People often ask me how I came to love Texas literature so much. I tell them that my “Road to Damascus” moment occurred while reading one book. Well, actually it was just one story in one book. And if truth be told, it was really just one paragraph in that book that was responsible for my – let’s not say conversion, let’s just say, enlightenment.
I came across the book when I was in high school. My English teacher, Doris Jenkins, God bless her, pressed the book into my hand and said, “I bet you’ll like this. Give it a try.”
The book was by some guy named Larry McMurtry and it was called “In a Narrow Grave.” Strange title I thought. The subtitle was “Essays on Texas.” For a 17-year-old, that was a poor selling point. Essays just sounded like more school. As I deeply admired Ms. Jenkins, I was willing to thumb through it as a courtesy. I thought I would start toward the end to pick up some interesting details that could form an intelligent response to the book, and then give it back to her the next day.
While riffing through, a certain sentence caught my eye: “I saw Uncle Johnny’s Ranch for the first time when I was in my early teens and went there for a reunion.” Well, those words unexpectedly pulled me in, because I had had similar experiences at that age. I had visited my Uncle Bud’s cattle ranch in North Texas in the summers of my teenage years. So I read on.
McMurtry wrote of Uncle Johnny’s fascinating and often tragic life as a rancher. He had an inordinate number of accidents. He broke many bones, but always, against all odds, recovered and continued ranching. He was like ranchers I knew – resilient beyond reason – like Percy Hunter of the Mills-Bennett Ranch or Bill McBride of the King Ranch, men who, to my teenage imagination, could have ridden out of the pages of a Zane Grey novel.
Then I came to this paragraph concerning Uncle Johnny’s last family reunion. He had attended many of them over the years, but all the relatives there knew this was likely the last time they would see him. As he was leaving, they walked him down to his Cadillac.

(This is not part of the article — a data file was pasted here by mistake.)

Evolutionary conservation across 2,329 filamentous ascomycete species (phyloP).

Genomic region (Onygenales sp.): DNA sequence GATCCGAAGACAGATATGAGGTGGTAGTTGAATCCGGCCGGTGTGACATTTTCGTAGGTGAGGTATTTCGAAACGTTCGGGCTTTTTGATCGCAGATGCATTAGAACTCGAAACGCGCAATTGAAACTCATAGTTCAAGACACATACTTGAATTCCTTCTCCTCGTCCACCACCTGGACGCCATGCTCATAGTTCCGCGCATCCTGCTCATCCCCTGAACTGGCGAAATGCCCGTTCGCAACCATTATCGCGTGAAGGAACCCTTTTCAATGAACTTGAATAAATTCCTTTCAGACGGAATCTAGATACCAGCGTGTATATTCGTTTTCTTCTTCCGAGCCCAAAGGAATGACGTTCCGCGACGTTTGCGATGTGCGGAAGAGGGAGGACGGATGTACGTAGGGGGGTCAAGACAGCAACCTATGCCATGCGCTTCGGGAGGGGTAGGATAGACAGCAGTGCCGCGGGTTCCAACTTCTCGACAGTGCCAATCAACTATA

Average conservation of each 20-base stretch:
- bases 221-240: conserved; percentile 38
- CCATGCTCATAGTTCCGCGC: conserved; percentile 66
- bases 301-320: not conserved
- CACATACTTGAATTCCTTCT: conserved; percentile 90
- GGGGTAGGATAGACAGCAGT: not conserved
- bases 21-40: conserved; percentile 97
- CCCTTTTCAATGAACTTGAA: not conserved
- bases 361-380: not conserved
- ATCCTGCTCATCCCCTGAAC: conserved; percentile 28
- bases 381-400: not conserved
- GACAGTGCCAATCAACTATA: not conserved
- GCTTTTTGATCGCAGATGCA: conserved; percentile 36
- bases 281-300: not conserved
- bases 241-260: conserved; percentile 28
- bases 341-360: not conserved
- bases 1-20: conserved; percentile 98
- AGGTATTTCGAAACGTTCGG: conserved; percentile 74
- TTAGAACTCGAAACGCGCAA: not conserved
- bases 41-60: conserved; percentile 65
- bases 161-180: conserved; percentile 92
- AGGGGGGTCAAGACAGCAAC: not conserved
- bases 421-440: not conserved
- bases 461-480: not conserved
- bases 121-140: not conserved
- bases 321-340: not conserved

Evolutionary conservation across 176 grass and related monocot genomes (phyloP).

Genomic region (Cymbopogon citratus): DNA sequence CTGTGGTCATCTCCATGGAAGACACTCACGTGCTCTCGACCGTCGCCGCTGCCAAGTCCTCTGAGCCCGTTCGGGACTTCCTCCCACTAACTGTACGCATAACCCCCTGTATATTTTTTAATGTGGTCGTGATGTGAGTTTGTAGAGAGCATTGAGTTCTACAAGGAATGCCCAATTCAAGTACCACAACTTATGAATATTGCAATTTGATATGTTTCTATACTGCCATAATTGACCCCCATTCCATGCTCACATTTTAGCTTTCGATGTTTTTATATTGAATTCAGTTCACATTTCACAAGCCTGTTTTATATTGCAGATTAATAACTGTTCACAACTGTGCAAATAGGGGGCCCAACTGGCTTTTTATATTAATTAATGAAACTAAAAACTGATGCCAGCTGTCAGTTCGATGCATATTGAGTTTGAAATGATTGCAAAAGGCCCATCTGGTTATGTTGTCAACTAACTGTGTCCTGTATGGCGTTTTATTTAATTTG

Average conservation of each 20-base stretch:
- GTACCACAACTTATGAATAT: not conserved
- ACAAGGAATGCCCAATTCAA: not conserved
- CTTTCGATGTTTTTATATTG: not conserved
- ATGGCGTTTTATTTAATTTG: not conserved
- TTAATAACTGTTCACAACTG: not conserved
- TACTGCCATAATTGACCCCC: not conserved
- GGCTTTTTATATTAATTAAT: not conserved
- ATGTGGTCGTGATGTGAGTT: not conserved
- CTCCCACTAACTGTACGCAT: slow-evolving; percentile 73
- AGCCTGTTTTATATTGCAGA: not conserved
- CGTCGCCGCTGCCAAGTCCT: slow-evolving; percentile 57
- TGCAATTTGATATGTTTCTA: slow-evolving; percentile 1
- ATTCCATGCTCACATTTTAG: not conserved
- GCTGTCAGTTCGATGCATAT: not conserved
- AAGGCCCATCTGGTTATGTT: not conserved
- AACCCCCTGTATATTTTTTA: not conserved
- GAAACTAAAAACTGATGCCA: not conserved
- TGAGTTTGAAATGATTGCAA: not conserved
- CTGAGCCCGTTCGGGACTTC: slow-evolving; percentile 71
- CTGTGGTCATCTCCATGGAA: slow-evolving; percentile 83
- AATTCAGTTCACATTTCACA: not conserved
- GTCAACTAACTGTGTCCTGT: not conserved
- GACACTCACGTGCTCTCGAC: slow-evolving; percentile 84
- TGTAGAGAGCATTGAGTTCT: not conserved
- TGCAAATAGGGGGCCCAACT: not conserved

“Though he was 75 and dying, there was something boyish about him as he stood taking leave of the family. He stood in the frame that had always contained him, the great circular frame of the plains, with the wind blowing the grey hair at his temples and the whole of Llano Estacado at his back. When he smiled at the children who were near, the pain left his face for a second, and he gave them the look that had always been his greatest appeal – the look of a man who saw life to the last as a youth sees it, and who sees in any youth, all that he himself had been.”
It was that paragraph that fired in me a lifelong passion for Texas literature, both fiction and nonfiction. You see, until that time I never realized – maybe I was a little slow – but I never realized that great literature could be about your time and your people. It didn’t have to be about events of long ago and far away. Writers could chronicle and celebrate their own cultures in the here and now. Maybe that is what Ms. Jenkins hoped I would learn. Mission accomplished.
Let’s go back to Uncle Johnny’s goodbye:
“There were no words. They were not a wordy people… Uncle Johnny’s last young grin blended with his grimace as he began the painful task of fitting himself into the car. In a few minutes the Cadillac had disappeared behind the first brown ridge, and the family was left with its silence and the fading day.”